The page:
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I have this enemy class, and I want it to

1) Spawn at a certain place Vector3 pos

2) Rotate to face my player position

3) Move forward

As this code is now, it will appear at it's specified place: pos, and attempt to rotate to face it's target: targetShip. It fails to correctly face it's target, because of this offset.

If I remove the code that assigns a value to translation, or if I normalize pos then the model will appear at the origin and rotate to face it's target correctly.

If I try to move it at all using any of the comment out code regarding translation, It appears to start someplace else and I never can find it.

However, if I remove the code relating to rotation, and uncomment the code relating to translation, then I can get it to move forward.

The trick is doing it all together.

    class Enemy : BasicModel
    {


        Matrix rotation = Matrix.Identity;
        Matrix translation = Matrix.Identity;
        public Vector3 pos, up, right, targetShip,dir;

        public Enemy(Model m, Vector3 pos)
            : base(m)
        {
            up = Vector3.Up;
            //sets the position to the Vector3 as it's spawn point.
            translation = Matrix.CreateTranslation(pos);

        }

        public override void Update()
        {
            //Glo is a global class, where I store the player world.
            targetShip = Glo.world.Translation;
            targetShip.Normalize();

          pos = transform.Translation;

          rotation = RotateToFace(targetShip, pos, Vector3.Up);
          //Attempt at moving the model forward. Causes it to go out of view
          //translation *= Matrix.CreateTranslation(this.GetWorld().Backward);
          //translation *= Matrix.CreateTranslation(pos);
        }

        public override Matrix GetWorld()
        {
            return rotation * world * translation ;

        }

        /*Params: O = Our target
         * P = Our position
         * U = up.
         * 
         * Code from some site I googled up.
          */
        Matrix RotateToFace(Vector3 O, Vector3 P, Vector3 U)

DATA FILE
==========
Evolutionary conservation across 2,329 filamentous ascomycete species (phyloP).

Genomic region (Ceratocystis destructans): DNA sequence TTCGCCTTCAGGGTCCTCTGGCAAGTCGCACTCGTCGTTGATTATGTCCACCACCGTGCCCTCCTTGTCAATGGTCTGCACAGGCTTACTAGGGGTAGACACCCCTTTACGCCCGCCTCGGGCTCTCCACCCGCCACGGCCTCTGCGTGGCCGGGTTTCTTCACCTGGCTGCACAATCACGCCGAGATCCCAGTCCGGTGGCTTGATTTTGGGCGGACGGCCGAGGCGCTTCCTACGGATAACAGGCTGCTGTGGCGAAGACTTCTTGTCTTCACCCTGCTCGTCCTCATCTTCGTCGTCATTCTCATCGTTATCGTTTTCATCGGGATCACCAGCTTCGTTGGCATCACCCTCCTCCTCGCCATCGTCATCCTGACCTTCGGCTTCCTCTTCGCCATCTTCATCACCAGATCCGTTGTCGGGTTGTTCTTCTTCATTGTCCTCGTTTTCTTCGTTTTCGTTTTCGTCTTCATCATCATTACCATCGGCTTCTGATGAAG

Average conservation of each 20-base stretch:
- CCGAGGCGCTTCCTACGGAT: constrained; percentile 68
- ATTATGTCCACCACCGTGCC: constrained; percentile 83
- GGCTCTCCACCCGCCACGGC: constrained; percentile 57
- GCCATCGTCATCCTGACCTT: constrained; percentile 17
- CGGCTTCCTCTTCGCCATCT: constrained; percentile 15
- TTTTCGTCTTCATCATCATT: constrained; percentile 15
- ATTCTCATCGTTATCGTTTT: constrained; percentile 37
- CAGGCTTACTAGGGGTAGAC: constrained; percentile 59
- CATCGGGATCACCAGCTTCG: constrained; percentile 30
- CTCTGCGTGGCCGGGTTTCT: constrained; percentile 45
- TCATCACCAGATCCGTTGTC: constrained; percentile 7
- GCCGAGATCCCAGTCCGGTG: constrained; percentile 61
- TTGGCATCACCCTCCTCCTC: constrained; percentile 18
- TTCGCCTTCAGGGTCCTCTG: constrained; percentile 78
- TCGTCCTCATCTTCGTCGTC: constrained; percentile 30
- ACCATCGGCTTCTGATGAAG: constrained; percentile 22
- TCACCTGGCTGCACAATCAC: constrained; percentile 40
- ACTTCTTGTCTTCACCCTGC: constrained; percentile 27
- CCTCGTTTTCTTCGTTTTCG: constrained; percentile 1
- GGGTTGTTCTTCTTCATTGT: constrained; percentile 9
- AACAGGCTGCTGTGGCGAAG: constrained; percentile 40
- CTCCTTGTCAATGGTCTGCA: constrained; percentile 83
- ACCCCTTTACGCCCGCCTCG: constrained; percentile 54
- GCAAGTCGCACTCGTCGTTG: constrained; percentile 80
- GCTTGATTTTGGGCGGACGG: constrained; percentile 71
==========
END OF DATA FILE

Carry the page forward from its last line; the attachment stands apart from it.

{

            //The direction we're facing.
            Vector3 D = (O - P);
            //Our relative Right.
            Vector3 Right = Vector3.Cross(U, D);
            Vector3.Normalize(ref Right, out Right);
            //Our back
            Vector3 Backwards = Vector3.Cross(Right, U);
            Vector3.Normalize(ref Backwards, out Backwards);
            //Our relative up
            Vector3 Up = Vector3.Cross(Backwards, Right);
            //Make a matrix out of all of these.
            Matrix rot = new Matrix(Right.X, Right.Y, Right.Z, 0, Up.X, Up.Y, Up.Z, 0, Backwards.X, Backwards.Y, Backwards.Z, 0, 0, 0, 0, 1);
            return rot;
        }



    }
}

----


This is fixed now, and all this code is mostly obsolete.

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  • \$\begingroup\$ I think your translation computation looks weird: translation *= Matrix.CreateTranslation(this.GetWorld().Backward); translation *= Matrix.CreateTranslation(pos); If you get this: this.GetWorld().Backward, it calculates with current translation. Than you take result and multiplies translation with it (again). First of all: Shouldn't you reset translation somewhere? Is all that multiplication right? \$\endgroup\$ – zacharmarz Apr 26 '12 at 14:15
  • \$\begingroup\$ What's your exactly question? I couldn't spot any. \$\endgroup\$ – Gustavo Maciel Apr 26 '12 at 18:11
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Matrix PlayerAbsoluteTransform;


void UpdatePlayer( Vector3 EnemyPosition, float PlayerVelocity, float Seconds)
{
     Vector3 PlayerPosition = PlayerAbsoluteTransform.Translation;